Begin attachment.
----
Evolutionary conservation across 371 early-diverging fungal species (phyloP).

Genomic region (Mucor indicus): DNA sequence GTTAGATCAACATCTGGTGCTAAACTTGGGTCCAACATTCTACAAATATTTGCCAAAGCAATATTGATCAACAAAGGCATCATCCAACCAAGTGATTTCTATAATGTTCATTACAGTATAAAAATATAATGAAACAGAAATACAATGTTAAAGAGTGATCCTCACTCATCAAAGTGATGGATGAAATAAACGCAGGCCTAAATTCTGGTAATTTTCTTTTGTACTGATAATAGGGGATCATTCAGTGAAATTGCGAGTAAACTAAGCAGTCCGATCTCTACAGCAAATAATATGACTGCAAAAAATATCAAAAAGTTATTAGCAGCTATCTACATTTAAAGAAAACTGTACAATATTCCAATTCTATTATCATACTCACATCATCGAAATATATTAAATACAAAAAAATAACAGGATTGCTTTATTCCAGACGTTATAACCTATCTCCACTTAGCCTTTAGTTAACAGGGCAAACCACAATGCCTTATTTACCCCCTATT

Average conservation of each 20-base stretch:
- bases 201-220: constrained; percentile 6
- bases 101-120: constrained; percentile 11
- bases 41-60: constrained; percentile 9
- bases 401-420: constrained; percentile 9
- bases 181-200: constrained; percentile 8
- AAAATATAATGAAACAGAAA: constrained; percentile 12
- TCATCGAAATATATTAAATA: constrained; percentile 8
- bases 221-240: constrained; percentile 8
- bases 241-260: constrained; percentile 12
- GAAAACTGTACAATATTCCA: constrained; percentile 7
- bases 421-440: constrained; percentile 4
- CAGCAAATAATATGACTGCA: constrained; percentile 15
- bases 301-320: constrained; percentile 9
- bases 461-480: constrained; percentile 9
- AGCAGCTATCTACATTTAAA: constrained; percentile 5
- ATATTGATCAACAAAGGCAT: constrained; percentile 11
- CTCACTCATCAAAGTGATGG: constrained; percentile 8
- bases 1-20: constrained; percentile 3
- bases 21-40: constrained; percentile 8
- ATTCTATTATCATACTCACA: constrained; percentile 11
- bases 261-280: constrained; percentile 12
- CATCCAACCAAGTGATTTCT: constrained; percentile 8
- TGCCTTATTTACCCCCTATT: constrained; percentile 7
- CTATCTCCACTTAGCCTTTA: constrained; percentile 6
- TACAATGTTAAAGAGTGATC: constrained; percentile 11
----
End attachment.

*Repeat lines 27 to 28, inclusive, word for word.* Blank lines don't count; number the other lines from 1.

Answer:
- CTATCTCCACTTAGCCTTTA: constrained; percentile 6
- TACAATGTTAAAGAGTGATC: constrained; percentile 11